Williams’ responses to crimes and human failures are always tempered by a respect for life forces capable of almost-detached analysis and of basic respect for the capacity to confront reality head-on (“I was told I could turn my back to them,/the sickle-mouthed angels who rummage/through the church dumpsters looking/for wings or food.”—p 48). In my opinion, none of Williams’ poems is sentimental, and very few phrases or lines, including, only one whole poem, fail (“A Survey Of Masculinity,” p 60, though the poem, “Apotheosis,” following it, on the same topic, is stunning: “The bats have come down, wooden/and sterile, to greet the joints, to rearrange/teeth and thoughts.”). Another sign of this poet’s skill, imagination, and reverence is found in his repeated use of mandala-like (Jungian) drawings depicting a symbol of the universe or the whole. Indeed, one sign of the book’s cogency and depth is it’s elevation of individual cases and, often, personal themes (gay, black, mother, male, father), to universal status by presenting them as particular events, as well as, general templates (see, for example. “Of Shadows And Mirrors” on p 76).
An aspect of Post-modern experimental writing is contradiction, as well as, rejection of binary categories. These characteristics are expressed in Thief In The Mirror by way of juxtaposition of Romance and Conflict, Strength and Vulnerability, Whole and Part, Many and Few, among others (“He has/a bag that holds found edges/jagged as a stag’s/horns or smooth as/a single pane smashed into/smaller panes…”—p 5). Though Williams deals with often grotesque material, one can quibble with his assertion in the above-noted interview that this collection exists in the realm of grotesque literature, if what we mean by that is literature that is comically or repulsively distorted (google.com). The book under review cannot be compared to the work of, say, Flannery O’Connor, Raymond Carver, Franz Kafka, or Bobbie Ann Mason. Thief In The Mirror, also, cannot be classified as satire or (the) absurd.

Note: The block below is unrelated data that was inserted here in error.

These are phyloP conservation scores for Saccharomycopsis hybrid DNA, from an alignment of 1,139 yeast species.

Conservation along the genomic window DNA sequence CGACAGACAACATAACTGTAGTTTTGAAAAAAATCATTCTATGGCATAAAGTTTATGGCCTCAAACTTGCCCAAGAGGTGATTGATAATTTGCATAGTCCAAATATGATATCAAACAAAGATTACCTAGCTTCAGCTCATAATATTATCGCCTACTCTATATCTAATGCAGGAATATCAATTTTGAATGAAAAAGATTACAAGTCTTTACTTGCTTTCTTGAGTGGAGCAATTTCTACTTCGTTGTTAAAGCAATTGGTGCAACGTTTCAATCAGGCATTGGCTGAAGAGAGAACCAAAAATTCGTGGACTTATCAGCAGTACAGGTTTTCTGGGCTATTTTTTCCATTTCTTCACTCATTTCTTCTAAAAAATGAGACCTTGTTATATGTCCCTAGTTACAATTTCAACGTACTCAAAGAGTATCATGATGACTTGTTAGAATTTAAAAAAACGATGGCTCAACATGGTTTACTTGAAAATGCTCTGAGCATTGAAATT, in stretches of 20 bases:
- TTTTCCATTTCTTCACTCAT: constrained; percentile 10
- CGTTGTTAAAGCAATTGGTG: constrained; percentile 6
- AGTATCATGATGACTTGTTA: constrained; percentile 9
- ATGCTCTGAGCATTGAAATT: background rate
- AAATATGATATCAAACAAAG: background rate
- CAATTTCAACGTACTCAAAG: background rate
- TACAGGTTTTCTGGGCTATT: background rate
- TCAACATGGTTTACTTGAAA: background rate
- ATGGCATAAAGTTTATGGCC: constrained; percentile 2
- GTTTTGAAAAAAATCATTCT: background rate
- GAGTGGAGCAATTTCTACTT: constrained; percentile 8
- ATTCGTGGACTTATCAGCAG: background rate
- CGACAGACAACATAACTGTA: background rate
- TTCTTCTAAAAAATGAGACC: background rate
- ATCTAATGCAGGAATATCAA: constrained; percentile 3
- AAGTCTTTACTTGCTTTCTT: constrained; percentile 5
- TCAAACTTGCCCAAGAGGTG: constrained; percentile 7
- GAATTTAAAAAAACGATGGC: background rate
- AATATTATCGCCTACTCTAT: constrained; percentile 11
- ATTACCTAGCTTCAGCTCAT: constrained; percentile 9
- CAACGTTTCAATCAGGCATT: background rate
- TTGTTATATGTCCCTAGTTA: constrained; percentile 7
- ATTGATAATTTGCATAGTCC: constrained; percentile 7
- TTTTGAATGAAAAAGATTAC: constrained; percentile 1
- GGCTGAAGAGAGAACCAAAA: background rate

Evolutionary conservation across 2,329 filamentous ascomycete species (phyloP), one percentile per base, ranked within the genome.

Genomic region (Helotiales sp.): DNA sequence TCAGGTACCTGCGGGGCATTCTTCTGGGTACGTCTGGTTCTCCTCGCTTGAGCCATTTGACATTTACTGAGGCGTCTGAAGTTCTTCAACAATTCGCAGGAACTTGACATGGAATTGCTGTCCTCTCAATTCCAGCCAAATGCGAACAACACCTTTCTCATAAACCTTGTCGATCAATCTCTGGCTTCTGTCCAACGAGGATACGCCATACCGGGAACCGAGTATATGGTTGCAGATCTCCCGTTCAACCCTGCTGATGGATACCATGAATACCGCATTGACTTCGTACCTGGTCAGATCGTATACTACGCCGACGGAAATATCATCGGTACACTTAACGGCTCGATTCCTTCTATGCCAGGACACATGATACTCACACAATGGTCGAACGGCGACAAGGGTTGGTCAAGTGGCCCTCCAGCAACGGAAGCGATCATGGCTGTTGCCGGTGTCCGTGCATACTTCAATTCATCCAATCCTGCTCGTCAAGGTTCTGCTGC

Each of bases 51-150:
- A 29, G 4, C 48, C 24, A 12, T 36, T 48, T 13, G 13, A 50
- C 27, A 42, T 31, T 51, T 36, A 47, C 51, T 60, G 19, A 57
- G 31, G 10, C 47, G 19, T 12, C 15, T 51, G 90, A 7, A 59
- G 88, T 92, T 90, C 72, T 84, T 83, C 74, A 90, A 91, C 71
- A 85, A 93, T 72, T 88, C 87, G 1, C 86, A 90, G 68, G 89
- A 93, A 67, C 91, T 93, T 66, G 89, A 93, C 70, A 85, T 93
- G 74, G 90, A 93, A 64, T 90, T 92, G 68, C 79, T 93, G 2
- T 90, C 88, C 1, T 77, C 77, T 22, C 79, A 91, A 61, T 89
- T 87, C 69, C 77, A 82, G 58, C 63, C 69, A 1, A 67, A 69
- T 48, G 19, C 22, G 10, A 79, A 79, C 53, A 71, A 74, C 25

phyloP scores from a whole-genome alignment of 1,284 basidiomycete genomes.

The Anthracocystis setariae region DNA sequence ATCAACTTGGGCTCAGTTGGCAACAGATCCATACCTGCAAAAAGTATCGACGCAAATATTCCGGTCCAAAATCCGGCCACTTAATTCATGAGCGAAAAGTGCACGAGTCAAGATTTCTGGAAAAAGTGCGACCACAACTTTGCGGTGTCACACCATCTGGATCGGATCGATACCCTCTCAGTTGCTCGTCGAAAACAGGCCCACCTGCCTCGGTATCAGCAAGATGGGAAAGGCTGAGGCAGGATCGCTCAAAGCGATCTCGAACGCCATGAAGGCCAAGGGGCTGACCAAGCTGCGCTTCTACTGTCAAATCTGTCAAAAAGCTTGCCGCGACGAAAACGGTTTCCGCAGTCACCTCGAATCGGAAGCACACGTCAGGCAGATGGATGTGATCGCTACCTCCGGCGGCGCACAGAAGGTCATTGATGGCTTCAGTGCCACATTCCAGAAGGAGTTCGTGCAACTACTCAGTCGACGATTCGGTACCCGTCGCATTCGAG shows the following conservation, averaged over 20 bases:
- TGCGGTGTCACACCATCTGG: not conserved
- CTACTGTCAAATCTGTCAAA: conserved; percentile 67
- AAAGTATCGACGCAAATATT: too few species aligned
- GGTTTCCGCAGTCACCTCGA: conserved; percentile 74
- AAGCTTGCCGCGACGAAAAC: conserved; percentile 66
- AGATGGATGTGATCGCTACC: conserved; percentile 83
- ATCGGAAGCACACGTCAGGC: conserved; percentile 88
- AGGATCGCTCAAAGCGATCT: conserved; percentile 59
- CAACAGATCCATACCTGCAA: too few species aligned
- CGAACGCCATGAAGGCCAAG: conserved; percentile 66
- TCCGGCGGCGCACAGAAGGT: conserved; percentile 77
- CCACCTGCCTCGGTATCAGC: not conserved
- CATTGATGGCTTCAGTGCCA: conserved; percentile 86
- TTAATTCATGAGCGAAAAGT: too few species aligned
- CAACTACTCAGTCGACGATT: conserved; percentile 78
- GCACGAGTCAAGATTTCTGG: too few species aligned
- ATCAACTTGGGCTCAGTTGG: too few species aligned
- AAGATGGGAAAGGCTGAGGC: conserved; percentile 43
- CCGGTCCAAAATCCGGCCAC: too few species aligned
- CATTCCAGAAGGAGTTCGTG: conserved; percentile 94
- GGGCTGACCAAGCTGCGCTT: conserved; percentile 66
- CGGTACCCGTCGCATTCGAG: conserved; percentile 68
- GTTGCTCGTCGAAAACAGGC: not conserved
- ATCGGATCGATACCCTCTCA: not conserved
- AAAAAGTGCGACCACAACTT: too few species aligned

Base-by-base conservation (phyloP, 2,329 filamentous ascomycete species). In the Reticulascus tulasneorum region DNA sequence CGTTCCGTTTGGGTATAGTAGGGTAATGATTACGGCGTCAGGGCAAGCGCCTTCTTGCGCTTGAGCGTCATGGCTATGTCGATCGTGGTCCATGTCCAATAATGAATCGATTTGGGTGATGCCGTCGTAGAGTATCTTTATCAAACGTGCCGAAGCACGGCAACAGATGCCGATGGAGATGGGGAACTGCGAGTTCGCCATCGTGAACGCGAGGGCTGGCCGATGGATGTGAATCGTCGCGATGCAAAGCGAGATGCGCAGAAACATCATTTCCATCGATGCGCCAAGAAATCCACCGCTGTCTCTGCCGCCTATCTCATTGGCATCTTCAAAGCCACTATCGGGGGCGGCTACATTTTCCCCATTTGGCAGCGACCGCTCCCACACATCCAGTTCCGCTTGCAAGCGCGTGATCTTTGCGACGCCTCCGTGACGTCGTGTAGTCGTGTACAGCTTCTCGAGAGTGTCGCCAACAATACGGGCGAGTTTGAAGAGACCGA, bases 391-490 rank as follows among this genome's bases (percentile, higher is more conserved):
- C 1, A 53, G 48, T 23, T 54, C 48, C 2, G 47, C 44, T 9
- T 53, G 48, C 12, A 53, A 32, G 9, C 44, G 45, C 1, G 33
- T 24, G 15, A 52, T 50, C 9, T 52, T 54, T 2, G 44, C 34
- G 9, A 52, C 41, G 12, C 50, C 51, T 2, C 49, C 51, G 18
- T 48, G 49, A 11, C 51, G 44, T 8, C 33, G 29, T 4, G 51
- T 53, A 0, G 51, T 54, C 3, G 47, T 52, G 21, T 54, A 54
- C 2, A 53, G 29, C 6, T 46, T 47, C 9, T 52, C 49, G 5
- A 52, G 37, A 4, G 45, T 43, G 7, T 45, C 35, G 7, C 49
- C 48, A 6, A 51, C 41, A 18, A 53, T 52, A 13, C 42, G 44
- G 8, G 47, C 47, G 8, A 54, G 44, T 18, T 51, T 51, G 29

Nonetheless, as the cover image by James Jean suggests, Williams’ themes are both Ordinary and Extreme (e.g., “Door To A War I Never Knew”—p 47), ones that cause approach-avoid responses, as well as, some degree of depressing curiosity. Indeed, Williams told Akbar that he was depressed for quite some time after completing this text. Beyond the possible relevance of my own interpretation(s) of Thief In The Mirror, there is much more to assess and to unravel therein, such as, references to rappers and rap songs, use of iambs and soft rhyming, the significance of role models to young black men, resilience of human emotions, thoughts, and behaviors, copious use of literary devices, etc. This book deserves a large audience and conforms to at least one of Formalism’s rules—“interpretive power” (Helen Vendler). The collection is at once a group of fine poems and a stimulating puzzle. One can only look forward to Williams’ future work.
Bio: Clara B. Jones practices poetry in Silver Spring, MD (USA). As a woman of color, she writes about the Arts, Sciences, Technology, and the Environment and conducts research on experimental poetry, as well as, radical publishing. Clara is author of three chapbooks, and her poetry, reviews, essays, and interviews have appeared or are forthcoming in various venues.